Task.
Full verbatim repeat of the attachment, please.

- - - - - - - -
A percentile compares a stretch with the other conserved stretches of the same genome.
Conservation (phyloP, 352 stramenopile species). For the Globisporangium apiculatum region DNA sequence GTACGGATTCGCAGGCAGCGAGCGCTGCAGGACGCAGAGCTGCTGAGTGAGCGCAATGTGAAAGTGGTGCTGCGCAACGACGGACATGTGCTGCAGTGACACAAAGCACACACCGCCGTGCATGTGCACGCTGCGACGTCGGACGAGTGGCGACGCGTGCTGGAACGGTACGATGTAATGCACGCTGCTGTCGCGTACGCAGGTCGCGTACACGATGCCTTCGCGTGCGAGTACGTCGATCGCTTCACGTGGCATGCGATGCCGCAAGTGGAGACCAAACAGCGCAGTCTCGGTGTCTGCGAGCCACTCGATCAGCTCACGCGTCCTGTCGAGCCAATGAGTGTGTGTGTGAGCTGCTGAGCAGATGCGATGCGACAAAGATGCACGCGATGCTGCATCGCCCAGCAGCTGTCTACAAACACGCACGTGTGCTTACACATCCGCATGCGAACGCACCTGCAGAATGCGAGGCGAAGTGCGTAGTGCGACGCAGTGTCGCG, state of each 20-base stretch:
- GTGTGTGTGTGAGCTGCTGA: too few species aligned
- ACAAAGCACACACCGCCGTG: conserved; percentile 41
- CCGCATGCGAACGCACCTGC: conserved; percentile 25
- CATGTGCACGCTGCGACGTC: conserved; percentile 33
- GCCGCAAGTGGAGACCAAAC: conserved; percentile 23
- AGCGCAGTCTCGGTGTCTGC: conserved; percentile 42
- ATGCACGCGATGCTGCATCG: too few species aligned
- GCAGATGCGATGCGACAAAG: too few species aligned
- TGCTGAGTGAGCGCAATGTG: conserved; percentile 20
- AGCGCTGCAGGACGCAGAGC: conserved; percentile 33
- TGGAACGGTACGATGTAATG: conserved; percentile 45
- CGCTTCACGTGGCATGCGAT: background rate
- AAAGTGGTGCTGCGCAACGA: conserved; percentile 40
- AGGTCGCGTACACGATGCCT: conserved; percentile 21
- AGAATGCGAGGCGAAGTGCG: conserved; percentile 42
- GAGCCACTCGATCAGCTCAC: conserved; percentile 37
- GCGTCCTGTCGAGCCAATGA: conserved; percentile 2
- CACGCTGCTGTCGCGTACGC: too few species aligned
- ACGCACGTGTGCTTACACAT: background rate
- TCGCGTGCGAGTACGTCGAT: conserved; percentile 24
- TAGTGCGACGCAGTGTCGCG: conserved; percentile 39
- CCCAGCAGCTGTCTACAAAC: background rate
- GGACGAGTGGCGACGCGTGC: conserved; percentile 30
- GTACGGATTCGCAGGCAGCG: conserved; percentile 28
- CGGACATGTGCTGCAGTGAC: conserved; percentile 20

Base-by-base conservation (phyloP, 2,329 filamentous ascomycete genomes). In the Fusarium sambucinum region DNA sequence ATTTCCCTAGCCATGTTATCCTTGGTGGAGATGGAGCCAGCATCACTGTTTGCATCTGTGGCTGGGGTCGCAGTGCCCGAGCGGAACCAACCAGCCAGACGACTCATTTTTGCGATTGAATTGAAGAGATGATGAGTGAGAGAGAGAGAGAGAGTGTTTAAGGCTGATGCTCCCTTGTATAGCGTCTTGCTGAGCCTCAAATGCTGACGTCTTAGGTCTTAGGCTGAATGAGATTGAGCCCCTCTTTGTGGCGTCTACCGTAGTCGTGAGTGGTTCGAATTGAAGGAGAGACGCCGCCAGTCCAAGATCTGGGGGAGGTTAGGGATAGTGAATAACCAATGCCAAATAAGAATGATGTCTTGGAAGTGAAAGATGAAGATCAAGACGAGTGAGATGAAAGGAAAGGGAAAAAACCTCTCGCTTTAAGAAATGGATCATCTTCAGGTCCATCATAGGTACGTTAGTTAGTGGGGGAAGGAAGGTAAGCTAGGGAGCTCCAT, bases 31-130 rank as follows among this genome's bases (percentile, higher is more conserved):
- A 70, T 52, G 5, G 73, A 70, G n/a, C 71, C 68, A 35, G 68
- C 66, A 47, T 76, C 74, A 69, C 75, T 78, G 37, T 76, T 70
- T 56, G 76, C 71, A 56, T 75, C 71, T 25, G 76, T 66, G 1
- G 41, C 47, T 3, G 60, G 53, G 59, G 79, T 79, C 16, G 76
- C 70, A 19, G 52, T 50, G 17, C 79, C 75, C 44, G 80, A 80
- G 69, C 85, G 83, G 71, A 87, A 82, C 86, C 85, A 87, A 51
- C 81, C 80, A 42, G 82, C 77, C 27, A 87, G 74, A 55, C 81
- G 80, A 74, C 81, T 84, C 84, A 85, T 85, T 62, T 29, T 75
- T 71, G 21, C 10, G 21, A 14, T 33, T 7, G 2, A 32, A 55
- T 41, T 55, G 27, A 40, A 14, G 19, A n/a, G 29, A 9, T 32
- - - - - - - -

A percentile compares a stretch with the other conserved stretches of the same genome.
Conservation (phyloP, 352 stramenopile species). For the Globisporangium apiculatum region DNA sequence GTACGGATTCGCAGGCAGCGAGCGCTGCAGGACGCAGAGCTGCTGAGTGAGCGCAATGTGAAAGTGGTGCTGCGCAACGACGGACATGTGCTGCAGTGACACAAAGCACACACCGCCGTGCATGTGCACGCTGCGACGTCGGACGAGTGGCGACGCGTGCTGGAACGGTACGATGTAATGCACGCTGCTGTCGCGTACGCAGGTCGCGTACACGATGCCTTCGCGTGCGAGTACGTCGATCGCTTCACGTGGCATGCGATGCCGCAAGTGGAGACCAAACAGCGCAGTCTCGGTGTCTGCGAGCCACTCGATCAGCTCACGCGTCCTGTCGAGCCAATGAGTGTGTGTGTGAGCTGCTGAGCAGATGCGATGCGACAAAGATGCACGCGATGCTGCATCGCCCAGCAGCTGTCTACAAACACGCACGTGTGCTTACACATCCGCATGCGAACGCACCTGCAGAATGCGAGGCGAAGTGCGTAGTGCGACGCAGTGTCGCG, state of each 20-base stretch:
- GTGTGTGTGTGAGCTGCTGA: too few species aligned
- ACAAAGCACACACCGCCGTG: conserved; percentile 41
- CCGCATGCGAACGCACCTGC: conserved; percentile 25
- CATGTGCACGCTGCGACGTC: conserved; percentile 33
- GCCGCAAGTGGAGACCAAAC: conserved; percentile 23
- AGCGCAGTCTCGGTGTCTGC: conserved; percentile 42
- ATGCACGCGATGCTGCATCG: too few species aligned
- GCAGATGCGATGCGACAAAG: too few species aligned
- TGCTGAGTGAGCGCAATGTG: conserved; percentile 20
- AGCGCTGCAGGACGCAGAGC: conserved; percentile 33
- TGGAACGGTACGATGTAATG: conserved; percentile 45
- CGCTTCACGTGGCATGCGAT: background rate
- AAAGTGGTGCTGCGCAACGA: conserved; percentile 40
- AGGTCGCGTACACGATGCCT: conserved; percentile 21
- AGAATGCGAGGCGAAGTGCG: conserved; percentile 42
- GAGCCACTCGATCAGCTCAC: conserved; percentile 37
- GCGTCCTGTCGAGCCAATGA: conserved; percentile 2
- CACGCTGCTGTCGCGTACGC: too few species aligned
- ACGCACGTGTGCTTACACAT: background rate
- TCGCGTGCGAGTACGTCGAT: conserved; percentile 24
- TAGTGCGACGCAGTGTCGCG: conserved; percentile 39
- CCCAGCAGCTGTCTACAAAC: background rate
- GGACGAGTGGCGACGCGTGC: conserved; percentile 30
- GTACGGATTCGCAGGCAGCG: conserved; percentile 28
- CGGACATGTGCTGCAGTGAC: conserved; percentile 20

Base-by-base conservation (phyloP, 2,329 filamentous ascomycete genomes). In the Fusarium sambucinum region DNA sequence ATTTCCCTAGCCATGTTATCCTTGGTGGAGATGGAGCCAGCATCACTGTTTGCATCTGTGGCTGGGGTCGCAGTGCCCGAGCGGAACCAACCAGCCAGACGACTCATTTTTGCGATTGAATTGAAGAGATGATGAGTGAGAGAGAGAGAGAGAGTGTTTAAGGCTGATGCTCCCTTGTATAGCGTCTTGCTGAGCCTCAAATGCTGACGTCTTAGGTCTTAGGCTGAATGAGATTGAGCCCCTCTTTGTGGCGTCTACCGTAGTCGTGAGTGGTTCGAATTGAAGGAGAGACGCCGCCAGTCCAAGATCTGGGGGAGGTTAGGGATAGTGAATAACCAATGCCAAATAAGAATGATGTCTTGGAAGTGAAAGATGAAGATCAAGACGAGTGAGATGAAAGGAAAGGGAAAAAACCTCTCGCTTTAAGAAATGGATCATCTTCAGGTCCATCATAGGTACGTTAGTTAGTGGGGGAAGGAAGGTAAGCTAGGGAGCTCCAT, bases 31-130 rank as follows among this genome's bases (percentile, higher is more conserved):
- A 70, T 52, G 5, G 73, A 70, G n/a, C 71, C 68, A 35, G 68
- C 66, A 47, T 76, C 74, A 69, C 75, T 78, G 37, T 76, T 70
- T 56, G 76, C 71, A 56, T 75, C 71, T 25, G 76, T 66, G 1
- G 41, C 47, T 3, G 60, G 53, G 59, G 79, T 79, C 16, G 76
- C 70, A 19, G 52, T 50, G 17, C 79, C 75, C 44, G 80, A 80
- G 69, C 85, G 83, G 71, A 87, A 82, C 86, C 85, A 87, A 51
- C 81, C 80, A 42, G 82, C 77, C 27, A 87, G 74, A 55, C 81
- G 80, A 74, C 81, T 84, C 84, A 85, T 85, T 62, T 29, T 75
- T 71, G 21, C 10, G 21, A 14, T 33, T 7, G 2, A 32, A 55
- T 41, T 55, G 27, A 40, A 14, G 19, A n/a, G 29, A 9, T 32